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City Planning Perspective on Private Detention Centers in LA


VOICES—City Planning has released a draft proposal to amend the Zoning Code to prohibit the operation and construction of private detention centers.

If adopted, it would make Los Angeles the first city in the nation to enact such a ban. Modeled after Assembly Bill 32, the proposed amendment would establish measures to enforce the prohibition, in addition to restricting any accessory uses or incidental activity related to “community detention facilities for unaccompanied minors” and “private detention centers.”  

Over the years, the detention system in the United States has locked up hundreds of thousands of immigrants, often exposing detainees to brutal and inhumane conditions at an exorbitant cost to taxpayers. Many of these detainees are asylum seekers, including victims of violence and human trafficking and unaccompanied minors in search of a better life. The urgency of this issue has been compounded in recent months by COVID-19. According to U.S. Immigration and Customs Enforcement (ICE) figures, more than 7,300 detainees have tested positive for the virus, and eight have died from it, as of November2020.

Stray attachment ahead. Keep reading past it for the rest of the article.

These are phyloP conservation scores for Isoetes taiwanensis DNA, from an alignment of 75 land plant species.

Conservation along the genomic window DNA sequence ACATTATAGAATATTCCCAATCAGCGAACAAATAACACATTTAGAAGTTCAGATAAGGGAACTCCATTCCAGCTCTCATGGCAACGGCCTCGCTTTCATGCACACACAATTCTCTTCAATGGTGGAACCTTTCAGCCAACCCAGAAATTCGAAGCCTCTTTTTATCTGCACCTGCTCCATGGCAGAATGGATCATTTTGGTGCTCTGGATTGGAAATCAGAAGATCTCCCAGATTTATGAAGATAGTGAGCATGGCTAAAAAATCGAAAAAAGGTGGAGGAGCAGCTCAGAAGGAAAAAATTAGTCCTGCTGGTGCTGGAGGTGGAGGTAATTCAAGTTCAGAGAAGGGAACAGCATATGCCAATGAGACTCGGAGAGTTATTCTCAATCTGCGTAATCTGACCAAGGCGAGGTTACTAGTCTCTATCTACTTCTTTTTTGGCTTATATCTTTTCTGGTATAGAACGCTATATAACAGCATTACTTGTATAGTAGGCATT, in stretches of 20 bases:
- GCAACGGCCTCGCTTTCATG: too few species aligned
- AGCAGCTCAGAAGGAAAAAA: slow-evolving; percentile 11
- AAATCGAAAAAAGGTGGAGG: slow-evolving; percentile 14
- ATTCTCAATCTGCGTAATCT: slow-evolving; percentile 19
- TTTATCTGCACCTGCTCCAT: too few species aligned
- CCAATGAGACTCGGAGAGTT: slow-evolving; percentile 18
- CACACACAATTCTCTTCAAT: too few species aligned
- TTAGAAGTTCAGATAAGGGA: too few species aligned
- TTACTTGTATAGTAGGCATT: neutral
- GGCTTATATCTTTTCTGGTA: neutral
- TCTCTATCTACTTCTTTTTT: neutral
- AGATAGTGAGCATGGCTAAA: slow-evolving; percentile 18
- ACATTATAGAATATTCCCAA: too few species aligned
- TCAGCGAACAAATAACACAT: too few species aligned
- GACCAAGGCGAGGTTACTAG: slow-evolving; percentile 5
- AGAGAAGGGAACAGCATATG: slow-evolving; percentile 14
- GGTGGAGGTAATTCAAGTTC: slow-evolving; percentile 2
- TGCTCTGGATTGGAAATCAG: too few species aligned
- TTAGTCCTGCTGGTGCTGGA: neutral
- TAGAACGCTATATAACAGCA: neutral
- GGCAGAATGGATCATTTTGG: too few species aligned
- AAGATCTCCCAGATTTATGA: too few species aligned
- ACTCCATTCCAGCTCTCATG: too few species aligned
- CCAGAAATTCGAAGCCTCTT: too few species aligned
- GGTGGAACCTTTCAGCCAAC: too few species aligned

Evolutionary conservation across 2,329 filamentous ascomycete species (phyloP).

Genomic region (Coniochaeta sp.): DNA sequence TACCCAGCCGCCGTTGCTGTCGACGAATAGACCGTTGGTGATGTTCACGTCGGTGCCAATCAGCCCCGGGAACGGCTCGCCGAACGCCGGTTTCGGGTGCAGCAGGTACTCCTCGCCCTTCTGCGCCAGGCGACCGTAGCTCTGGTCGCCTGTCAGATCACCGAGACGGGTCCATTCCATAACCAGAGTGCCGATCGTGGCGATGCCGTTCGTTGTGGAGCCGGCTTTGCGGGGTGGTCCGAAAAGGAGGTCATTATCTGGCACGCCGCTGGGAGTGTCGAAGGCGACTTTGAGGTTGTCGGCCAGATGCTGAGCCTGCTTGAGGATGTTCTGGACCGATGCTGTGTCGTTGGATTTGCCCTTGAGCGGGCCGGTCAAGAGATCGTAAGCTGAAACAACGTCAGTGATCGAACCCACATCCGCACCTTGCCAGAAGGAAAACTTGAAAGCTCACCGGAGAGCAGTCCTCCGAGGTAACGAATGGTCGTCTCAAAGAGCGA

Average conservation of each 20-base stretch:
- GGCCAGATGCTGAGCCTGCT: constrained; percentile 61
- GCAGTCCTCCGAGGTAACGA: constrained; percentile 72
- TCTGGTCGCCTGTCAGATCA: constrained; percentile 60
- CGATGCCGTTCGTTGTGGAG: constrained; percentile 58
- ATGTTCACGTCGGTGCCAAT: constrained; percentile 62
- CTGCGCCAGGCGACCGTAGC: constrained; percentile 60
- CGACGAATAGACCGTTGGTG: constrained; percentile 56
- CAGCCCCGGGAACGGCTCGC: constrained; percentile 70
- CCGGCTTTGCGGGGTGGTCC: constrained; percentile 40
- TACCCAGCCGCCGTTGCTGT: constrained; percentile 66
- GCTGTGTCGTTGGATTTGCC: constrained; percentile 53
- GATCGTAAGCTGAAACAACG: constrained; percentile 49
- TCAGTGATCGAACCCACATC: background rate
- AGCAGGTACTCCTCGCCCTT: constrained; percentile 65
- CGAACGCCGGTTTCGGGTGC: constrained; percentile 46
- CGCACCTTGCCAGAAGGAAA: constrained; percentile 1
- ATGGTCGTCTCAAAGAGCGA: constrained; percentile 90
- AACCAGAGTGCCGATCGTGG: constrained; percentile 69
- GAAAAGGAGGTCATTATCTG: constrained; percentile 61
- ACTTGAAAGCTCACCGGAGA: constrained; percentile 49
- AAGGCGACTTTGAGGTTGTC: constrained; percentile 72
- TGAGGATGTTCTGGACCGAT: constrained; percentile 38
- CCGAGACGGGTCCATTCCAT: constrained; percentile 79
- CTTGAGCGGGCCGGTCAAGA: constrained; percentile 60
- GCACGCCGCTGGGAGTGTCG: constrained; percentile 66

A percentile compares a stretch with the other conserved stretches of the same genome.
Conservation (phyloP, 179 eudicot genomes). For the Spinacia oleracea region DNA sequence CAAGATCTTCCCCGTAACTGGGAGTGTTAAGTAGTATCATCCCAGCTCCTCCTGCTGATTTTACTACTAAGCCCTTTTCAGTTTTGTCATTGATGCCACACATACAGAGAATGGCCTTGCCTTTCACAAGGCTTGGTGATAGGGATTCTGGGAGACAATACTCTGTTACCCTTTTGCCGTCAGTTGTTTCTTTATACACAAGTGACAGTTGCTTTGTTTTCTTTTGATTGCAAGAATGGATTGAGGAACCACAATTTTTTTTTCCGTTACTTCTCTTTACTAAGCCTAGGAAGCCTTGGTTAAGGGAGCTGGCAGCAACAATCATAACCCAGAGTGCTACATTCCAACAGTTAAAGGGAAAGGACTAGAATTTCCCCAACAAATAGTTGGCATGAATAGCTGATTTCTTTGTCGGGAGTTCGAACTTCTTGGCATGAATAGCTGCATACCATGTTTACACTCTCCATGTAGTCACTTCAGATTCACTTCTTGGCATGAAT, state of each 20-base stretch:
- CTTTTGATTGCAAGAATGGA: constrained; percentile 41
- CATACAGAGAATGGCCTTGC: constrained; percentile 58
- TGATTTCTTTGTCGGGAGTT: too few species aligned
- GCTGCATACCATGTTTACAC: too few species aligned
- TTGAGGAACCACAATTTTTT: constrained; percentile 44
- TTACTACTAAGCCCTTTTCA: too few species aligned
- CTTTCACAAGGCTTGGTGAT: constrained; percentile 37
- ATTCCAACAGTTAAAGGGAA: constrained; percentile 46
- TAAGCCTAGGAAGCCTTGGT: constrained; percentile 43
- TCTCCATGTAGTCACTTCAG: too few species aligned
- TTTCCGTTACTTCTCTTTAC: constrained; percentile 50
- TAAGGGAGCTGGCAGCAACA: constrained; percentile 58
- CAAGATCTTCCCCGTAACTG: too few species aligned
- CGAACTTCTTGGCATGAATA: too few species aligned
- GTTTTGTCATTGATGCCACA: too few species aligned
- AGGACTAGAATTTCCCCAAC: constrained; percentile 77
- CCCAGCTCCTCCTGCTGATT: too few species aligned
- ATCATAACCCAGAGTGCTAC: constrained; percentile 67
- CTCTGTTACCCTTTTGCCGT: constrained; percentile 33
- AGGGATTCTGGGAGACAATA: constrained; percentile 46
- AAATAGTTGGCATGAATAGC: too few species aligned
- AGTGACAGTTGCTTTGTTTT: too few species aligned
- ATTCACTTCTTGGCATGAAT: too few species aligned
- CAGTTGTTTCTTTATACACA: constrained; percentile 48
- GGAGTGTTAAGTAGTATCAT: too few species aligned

While current federal policy relies on the private sector to detain immigrants, Los Angeles has taken measures to ban private detention activity in the City, recognizing the serious physical and emotional trauma detainees and communities have suffered in private detention. In February, the City Council approved a temporary ban on private detention centers after an Arizona-based firm attempted to open a detention facility under the guise of a “temporary residential facility” in Arleta.   

“City Planning is committed to creating long-range policies that are equitable, and just,” said Director of Planning Vince Bertoni. “This proposed zoning amendment will protect our immigrant communities and help ensure that our land is not used to compound inequality and injustice.” 

City Planning held a public hearing to collect public testimony on November 12, 2020. The proposed draft amendment will advance to the City Planning Commission December 10, 2020, before moving to the City Council for final consideration.


(This perspective provided CityWatch by the Los Angeles City Planning Department.)